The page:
Since the collapse of the Bretton Woods system, the world economy has been organized around the US dollar. The adverse domestic and international effects of this monetary system include global financial instability, cycles of global leveraging, destabilizing trade imbalances, and elite capture. As the provider of a national currency that is also the international reserve currency, the US faces a constant dilemma between its domestic monetary policy goals and other countries’ demand for dollars. Conversely, countries whose economies are dependent on dollars are affected by a monetary policy not of their choosing.
Bifurcated access to dollar liquidity compounds the hierarchy of the international state system and creates a two-track global economy: many Emerging Market Economies have seen local currency bond spreads spike following capital outflows and currency depreciations. In contrast, a select number of currency jurisdictions have standing access to US Federal Reserve dollar liquidity swap lines.
Ultimately, only a new international reserve currency based on a multi-polar monetary architecture will be able to ensure resilient global finance. There are many paths toward this goal. All involve a combination of creative uses of the existing international monetary system and a concerted effort toward moving toward a better international monetary system. A first concrete step would be the countercyclical expansion of the IMF’s Special Drawing Rights (SDR) as well as the promotion of SDRs for greater use in trade and commodity pricing. The European Central Bank could also extend a standing, unlimited euro liquidity swap line to the IMF to back SDR issuance. Alternatively, within the G20 process, the European Commission could explore the construction of a multi-polar synthetic currency. Furthermore, trade agreements could be coupled with standing swap facilities between respective central banks.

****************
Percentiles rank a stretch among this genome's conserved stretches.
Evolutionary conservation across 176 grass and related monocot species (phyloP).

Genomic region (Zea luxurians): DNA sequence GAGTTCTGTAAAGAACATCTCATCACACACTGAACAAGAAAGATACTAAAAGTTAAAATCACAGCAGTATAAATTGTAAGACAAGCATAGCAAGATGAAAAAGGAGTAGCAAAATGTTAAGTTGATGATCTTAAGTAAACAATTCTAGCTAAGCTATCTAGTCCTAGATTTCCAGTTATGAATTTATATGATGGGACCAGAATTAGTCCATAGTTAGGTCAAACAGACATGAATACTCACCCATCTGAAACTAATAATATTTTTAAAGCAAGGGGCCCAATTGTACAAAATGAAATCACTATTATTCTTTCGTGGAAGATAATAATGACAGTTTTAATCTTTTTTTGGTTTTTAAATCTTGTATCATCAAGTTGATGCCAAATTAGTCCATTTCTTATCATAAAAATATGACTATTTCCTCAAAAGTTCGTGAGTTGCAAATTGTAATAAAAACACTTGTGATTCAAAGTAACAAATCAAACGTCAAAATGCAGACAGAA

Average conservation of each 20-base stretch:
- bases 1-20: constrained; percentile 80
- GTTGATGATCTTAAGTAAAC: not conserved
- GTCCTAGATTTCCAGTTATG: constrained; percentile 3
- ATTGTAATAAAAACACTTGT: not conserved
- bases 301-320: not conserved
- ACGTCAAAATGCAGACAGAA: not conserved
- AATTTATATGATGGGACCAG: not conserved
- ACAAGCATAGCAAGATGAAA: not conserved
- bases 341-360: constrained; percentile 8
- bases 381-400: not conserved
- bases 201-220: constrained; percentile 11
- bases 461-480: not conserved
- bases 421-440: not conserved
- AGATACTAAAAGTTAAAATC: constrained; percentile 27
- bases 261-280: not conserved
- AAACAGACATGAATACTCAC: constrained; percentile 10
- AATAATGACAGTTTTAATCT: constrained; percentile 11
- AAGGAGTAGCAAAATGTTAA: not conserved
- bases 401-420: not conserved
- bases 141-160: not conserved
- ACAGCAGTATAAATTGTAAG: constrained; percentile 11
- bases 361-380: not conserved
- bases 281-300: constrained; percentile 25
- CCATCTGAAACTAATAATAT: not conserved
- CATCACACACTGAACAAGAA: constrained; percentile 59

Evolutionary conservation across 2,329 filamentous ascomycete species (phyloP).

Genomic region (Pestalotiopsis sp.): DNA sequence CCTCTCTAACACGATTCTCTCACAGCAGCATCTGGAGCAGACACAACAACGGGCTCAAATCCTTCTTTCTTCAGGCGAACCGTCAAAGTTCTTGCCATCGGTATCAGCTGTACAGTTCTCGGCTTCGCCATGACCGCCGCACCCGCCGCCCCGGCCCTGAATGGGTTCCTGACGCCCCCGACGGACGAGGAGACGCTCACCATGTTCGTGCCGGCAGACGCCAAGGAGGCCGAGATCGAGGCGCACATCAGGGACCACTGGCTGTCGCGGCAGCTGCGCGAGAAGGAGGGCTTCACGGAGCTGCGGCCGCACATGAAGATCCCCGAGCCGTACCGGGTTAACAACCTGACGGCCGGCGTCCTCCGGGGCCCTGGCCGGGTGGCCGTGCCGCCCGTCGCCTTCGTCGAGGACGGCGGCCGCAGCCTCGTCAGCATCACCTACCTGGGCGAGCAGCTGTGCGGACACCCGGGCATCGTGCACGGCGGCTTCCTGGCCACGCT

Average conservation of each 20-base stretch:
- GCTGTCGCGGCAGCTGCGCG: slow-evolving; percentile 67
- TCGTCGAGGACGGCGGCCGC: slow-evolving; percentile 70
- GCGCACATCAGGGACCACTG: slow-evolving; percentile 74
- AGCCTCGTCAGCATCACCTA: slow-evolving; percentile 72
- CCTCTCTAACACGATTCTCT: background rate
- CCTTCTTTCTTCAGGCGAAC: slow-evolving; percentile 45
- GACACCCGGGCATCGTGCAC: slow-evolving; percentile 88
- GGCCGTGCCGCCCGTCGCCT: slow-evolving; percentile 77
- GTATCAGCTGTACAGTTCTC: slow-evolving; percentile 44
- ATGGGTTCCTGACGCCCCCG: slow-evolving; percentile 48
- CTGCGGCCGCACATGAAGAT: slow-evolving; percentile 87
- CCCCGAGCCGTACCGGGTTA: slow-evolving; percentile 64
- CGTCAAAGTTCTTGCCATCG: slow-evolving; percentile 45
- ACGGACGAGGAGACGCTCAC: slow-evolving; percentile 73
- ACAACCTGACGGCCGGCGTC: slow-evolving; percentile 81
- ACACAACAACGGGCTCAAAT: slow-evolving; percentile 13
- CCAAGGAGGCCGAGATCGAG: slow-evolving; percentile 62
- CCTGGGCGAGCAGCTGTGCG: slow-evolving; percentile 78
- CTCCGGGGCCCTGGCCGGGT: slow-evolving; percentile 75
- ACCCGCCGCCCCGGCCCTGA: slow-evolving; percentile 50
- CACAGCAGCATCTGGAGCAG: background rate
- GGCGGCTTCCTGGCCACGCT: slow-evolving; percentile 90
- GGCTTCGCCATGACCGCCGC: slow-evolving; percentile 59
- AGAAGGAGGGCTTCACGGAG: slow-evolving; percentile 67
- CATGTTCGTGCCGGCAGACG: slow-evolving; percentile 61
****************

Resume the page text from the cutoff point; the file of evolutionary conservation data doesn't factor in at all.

The most immediate challenge thrown up by the current system will relate to the management of international debts and the prevention of sudden stop scenarios. High income countries should push for legal reform in the international realm to provide better protection against creditor lawsuits and introduce better practices to support countries that find themselves in debt repayment difficulties. The G20 Debt Service Suspension Initiative could be extended to include debt relief and cover private creditors. Finally, targeted capital controls could mitigate money outflows and reduce capital market volatility.
This proposal links to Boosting Monetary Policy Capacity, in the development of a synthetic currency and curbing private leverageand Democratically Embedded Central Banking, in shifting decision making on the international financial architecture from private to public actors.